Banks must be agile in their uptake of technology or risk losing their market to nimble electronic retailers, according to one industry expert.
Jerome Svigals, director of the Smart Card institute, was presenting a Lafferty webinar on Retail Banking 2020, and argued that it is up to banks to move quickly enough to preserve their market positions.
A key catalyst for change in the next decade was said to be smartphones, with their ease of use, increasing functionality and ubiquity driving a move from branches to devices.
"There will be a dramatic increase in the use of [mobile] self-service in the banking industry. We're starting to see the demise of face-to-face banking," Svigals said.
This change will provide economic benefits to banks, in addition to convenience to the customer.
"It's up to 95 per cent cheaper to deal with a mobile transaction than a transaction in the branch. The growth of ATM use demonstrates the acceptance [of this change]."
On the growth of internet banking, Svigals commented that customers will be given unique URLs to access their accounts, rather than the common point of entry that is standard at the moment.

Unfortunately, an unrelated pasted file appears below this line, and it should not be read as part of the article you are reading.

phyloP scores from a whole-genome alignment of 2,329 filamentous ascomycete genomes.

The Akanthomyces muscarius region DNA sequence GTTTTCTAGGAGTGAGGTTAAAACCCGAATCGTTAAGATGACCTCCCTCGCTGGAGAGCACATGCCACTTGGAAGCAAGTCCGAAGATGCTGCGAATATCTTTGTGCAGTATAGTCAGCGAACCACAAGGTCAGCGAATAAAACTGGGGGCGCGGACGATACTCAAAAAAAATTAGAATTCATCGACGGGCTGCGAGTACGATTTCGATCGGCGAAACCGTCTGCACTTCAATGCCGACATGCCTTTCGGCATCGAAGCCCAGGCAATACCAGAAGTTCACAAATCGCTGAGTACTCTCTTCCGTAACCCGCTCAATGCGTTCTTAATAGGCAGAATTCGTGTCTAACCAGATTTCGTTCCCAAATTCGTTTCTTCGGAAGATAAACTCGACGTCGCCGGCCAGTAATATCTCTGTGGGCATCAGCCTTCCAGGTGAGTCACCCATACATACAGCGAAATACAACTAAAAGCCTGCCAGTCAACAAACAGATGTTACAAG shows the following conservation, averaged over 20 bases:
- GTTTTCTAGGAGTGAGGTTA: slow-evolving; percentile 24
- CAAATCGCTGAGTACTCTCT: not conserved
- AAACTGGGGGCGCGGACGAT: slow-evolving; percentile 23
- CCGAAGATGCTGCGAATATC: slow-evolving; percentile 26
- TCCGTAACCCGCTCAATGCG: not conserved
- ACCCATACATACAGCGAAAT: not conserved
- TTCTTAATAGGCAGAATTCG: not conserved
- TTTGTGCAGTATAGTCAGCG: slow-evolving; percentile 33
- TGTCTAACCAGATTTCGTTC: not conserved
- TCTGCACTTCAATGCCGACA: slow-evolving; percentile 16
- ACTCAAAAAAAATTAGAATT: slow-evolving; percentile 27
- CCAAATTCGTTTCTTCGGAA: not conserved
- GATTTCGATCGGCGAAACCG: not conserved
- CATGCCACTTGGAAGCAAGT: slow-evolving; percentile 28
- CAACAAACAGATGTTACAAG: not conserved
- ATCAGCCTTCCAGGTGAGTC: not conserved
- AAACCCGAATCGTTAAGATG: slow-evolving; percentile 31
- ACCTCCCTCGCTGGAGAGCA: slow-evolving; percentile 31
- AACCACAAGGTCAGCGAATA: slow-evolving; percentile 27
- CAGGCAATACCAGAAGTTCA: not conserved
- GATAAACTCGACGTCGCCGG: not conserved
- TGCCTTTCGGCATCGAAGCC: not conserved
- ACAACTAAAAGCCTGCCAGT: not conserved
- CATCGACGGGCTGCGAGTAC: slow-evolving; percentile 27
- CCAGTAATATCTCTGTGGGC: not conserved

Access to this URL could come from a barcode, read by a smartphone. A PIN would be required to access records, transactions and other functions, with a move to an additional biometric (such as a fingerprint scan, also performed by the smartphone) layer of security in the future.
"This direct access opens up self-service opportunities," Svigals continued. "The same concept will be used in almost every industry. If banks operate in this way, they could potentially sell on the service to other industries."
However, with far less reliance on branches and human resources, the industry appears to be open to whoever first grasps and runs with the new technology. Svigals suggested that there is as much chance of an electronic retailer moving into banking territory as there is of a bank leveraging its own services in other markets.
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